“A dull roaring filled her ears, like being underwater. The shifting shadows gradually stilled, and from the depths, it seemed as though someone looked back at her through ink-dark eyes. It seemed as though someone spoke directly into her mind, his voice as rich and dark as treacle, ‘Whom do I have the pleasure of addressing?’ “
Fifteen year old Sophie is not the most popular girl at school. She’s not thin enough, she’s not pretty enough, and she’s way too interested in maths and physics to be even remotely cool. So when she finds herself mysteriously transported into another world where the sun always shines, the people all think she’s fantastic and their impossibly handsome king dotes on her, she can barely believe her luck.
But Sophie begins to realize that all is not as well as it seems in the Darklands. Why are all the visiting delegations so angry with the King? What is the mysterious millenniversary everyone keeps talking about? And quite what is Sophie’s role in it all?
As the Darklands reveals its grim secrets, the fate of both worlds relies on Sophie escaping the King and finding her way back home – preferably without turning the universe inside out…
Emma Woodcock has worked variously as a pump jockey, envelope stuffer, librarian, potter, and for the past ten years, web designer.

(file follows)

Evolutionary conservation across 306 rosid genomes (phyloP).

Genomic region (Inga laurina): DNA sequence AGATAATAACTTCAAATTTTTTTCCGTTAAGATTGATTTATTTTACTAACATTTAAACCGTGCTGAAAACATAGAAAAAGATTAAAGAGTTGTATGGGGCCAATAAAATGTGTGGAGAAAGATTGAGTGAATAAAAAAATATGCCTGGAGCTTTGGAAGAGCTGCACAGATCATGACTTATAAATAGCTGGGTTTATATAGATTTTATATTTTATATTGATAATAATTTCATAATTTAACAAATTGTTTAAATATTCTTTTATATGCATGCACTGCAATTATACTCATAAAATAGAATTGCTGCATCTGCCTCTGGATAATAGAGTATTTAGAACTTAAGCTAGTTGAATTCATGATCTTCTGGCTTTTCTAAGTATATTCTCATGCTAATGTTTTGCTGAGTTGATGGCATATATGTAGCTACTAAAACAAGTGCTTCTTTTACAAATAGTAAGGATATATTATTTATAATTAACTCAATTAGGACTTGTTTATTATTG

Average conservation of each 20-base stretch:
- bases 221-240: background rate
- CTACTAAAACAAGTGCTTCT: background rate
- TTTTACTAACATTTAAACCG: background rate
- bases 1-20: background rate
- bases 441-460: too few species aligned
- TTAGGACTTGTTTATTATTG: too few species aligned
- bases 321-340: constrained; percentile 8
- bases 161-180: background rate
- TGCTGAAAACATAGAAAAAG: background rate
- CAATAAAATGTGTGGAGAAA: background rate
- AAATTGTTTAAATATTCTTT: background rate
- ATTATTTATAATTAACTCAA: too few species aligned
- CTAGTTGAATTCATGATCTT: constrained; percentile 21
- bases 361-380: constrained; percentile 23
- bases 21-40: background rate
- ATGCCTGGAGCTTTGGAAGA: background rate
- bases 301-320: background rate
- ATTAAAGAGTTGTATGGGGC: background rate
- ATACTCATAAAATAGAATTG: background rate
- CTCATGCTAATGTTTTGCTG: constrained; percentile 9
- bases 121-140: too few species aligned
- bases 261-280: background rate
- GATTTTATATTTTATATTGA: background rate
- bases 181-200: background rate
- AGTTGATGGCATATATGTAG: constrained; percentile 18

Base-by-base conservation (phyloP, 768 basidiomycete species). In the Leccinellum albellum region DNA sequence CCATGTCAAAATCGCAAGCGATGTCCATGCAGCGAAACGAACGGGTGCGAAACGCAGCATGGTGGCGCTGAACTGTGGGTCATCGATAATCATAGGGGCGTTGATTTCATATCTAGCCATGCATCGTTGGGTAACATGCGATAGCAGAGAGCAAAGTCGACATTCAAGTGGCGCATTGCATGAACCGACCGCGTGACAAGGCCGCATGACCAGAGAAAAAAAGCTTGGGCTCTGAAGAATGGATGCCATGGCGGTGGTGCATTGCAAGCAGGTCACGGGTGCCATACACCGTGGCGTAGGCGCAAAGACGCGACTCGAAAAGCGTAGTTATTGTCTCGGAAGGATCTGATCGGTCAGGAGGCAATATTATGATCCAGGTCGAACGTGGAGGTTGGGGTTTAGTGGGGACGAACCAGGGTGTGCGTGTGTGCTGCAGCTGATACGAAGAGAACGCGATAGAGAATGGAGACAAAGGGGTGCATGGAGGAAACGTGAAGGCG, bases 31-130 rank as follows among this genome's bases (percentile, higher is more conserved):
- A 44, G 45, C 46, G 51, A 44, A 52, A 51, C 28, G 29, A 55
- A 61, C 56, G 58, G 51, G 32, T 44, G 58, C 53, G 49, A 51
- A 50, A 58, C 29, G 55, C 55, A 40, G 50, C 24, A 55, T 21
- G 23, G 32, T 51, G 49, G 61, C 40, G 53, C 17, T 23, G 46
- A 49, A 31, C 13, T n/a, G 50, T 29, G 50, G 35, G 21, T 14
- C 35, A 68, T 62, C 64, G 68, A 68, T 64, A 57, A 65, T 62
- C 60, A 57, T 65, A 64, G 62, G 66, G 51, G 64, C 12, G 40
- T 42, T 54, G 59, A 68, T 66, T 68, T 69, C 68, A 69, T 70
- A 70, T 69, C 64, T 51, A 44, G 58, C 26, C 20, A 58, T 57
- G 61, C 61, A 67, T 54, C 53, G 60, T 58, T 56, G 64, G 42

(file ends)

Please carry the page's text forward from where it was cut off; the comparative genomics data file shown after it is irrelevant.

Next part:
She lives in Derbyshire with a boyfriend and a child – but still no dog, despite her constant hints.
She has been trying to write books for the past quarter century, but the need to make a living kept getting in the way. She has now perfected the ability to live on twigs and acorns in order to pursue her literary ambitions.
Darklands is her first novel.
It will be followed in 2012 (or maybe 13…) by Kikimora, the story of a reluctant monster, a heart-broken magician, a frustrated violinist, a kind-hearted Rusalka – and the magician’s cat, who just might have the solution to all their problems.
Emma’s writing heroes are Diana Wynne Jones, Neil Gaiman and Philip Reeve. She would very much like to one day write something as magical, enthralling and oh, just perfect as Howl’s Moving Castle, Stardust or Mortal Engines.
What Inspired You to Write Your Book?
I was walking through meadows full of wild flowers one warm, golden spring day, and found myself thinking about the incongruity of something sinister happening in such a beautiful setting. It made me think of the 1975 film, Picnic at Hanging Rock. There is something very powerful and unsettling about that story – particularly how it remains unresolved. I echoed that in the prologue to Darklands, in which a school girl disappears while playing in the woods on a bright, sunny day, and is never seen again…